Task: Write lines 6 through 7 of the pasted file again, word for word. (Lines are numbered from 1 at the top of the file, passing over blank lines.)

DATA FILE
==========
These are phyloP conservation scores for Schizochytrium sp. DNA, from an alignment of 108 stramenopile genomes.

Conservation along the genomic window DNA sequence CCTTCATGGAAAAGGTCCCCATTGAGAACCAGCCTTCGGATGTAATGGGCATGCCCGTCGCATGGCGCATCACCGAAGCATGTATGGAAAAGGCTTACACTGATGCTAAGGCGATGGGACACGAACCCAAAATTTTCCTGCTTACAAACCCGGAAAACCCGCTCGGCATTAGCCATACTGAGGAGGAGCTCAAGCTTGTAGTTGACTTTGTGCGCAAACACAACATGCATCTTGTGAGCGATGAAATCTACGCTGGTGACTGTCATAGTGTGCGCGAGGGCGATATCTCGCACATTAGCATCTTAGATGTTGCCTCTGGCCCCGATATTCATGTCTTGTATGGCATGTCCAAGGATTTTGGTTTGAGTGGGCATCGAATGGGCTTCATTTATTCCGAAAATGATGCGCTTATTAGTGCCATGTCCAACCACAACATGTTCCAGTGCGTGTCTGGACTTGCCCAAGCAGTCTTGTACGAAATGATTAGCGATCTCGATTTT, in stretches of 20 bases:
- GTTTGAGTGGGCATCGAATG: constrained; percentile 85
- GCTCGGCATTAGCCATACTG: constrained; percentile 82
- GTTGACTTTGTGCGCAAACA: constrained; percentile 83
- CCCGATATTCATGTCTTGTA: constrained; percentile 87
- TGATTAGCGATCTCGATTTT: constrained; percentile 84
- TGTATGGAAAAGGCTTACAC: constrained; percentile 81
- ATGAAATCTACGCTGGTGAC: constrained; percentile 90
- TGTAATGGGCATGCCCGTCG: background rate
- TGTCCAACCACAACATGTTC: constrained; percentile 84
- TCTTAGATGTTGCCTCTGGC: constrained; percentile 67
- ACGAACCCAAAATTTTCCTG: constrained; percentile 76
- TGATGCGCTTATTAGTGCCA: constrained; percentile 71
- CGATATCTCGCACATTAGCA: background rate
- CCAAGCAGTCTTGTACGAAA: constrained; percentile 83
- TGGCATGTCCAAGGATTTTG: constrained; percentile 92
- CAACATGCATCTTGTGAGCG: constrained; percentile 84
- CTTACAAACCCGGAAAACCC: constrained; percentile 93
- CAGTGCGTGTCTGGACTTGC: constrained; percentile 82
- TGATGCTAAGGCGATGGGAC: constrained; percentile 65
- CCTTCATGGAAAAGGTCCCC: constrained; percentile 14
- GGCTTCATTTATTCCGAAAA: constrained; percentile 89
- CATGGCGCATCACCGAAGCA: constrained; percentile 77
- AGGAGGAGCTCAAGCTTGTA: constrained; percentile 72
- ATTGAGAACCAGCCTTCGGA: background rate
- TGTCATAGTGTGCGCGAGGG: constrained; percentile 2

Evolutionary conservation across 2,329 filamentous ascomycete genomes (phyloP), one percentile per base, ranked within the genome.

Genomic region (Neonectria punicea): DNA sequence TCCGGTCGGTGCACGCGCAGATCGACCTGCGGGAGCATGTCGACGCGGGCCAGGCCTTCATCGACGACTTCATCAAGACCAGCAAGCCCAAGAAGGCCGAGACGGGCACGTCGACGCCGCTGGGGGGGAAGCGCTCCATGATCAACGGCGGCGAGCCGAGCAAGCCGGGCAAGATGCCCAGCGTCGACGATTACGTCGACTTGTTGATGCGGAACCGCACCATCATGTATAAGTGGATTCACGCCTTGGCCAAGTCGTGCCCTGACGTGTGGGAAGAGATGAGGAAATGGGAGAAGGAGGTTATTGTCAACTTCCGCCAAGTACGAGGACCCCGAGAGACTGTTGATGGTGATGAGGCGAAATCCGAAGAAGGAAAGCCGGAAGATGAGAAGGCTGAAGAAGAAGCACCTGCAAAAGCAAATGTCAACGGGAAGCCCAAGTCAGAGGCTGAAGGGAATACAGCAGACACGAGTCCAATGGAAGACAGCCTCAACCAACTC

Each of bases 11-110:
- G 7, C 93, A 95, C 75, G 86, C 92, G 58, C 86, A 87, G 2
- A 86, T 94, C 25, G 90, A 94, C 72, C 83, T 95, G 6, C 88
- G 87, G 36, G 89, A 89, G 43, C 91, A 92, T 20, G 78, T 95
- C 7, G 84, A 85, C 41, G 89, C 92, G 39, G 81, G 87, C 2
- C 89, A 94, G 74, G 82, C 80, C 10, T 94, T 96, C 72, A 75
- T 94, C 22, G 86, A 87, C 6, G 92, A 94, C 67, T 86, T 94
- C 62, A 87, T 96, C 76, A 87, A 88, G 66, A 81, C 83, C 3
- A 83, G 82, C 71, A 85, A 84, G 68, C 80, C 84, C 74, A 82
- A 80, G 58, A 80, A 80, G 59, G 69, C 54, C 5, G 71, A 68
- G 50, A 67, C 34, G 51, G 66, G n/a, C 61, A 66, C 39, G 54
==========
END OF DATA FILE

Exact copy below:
- CCCGATATTCATGTCTTGTA: constrained; percentile 87
- TGATTAGCGATCTCGATTTT: constrained; percentile 84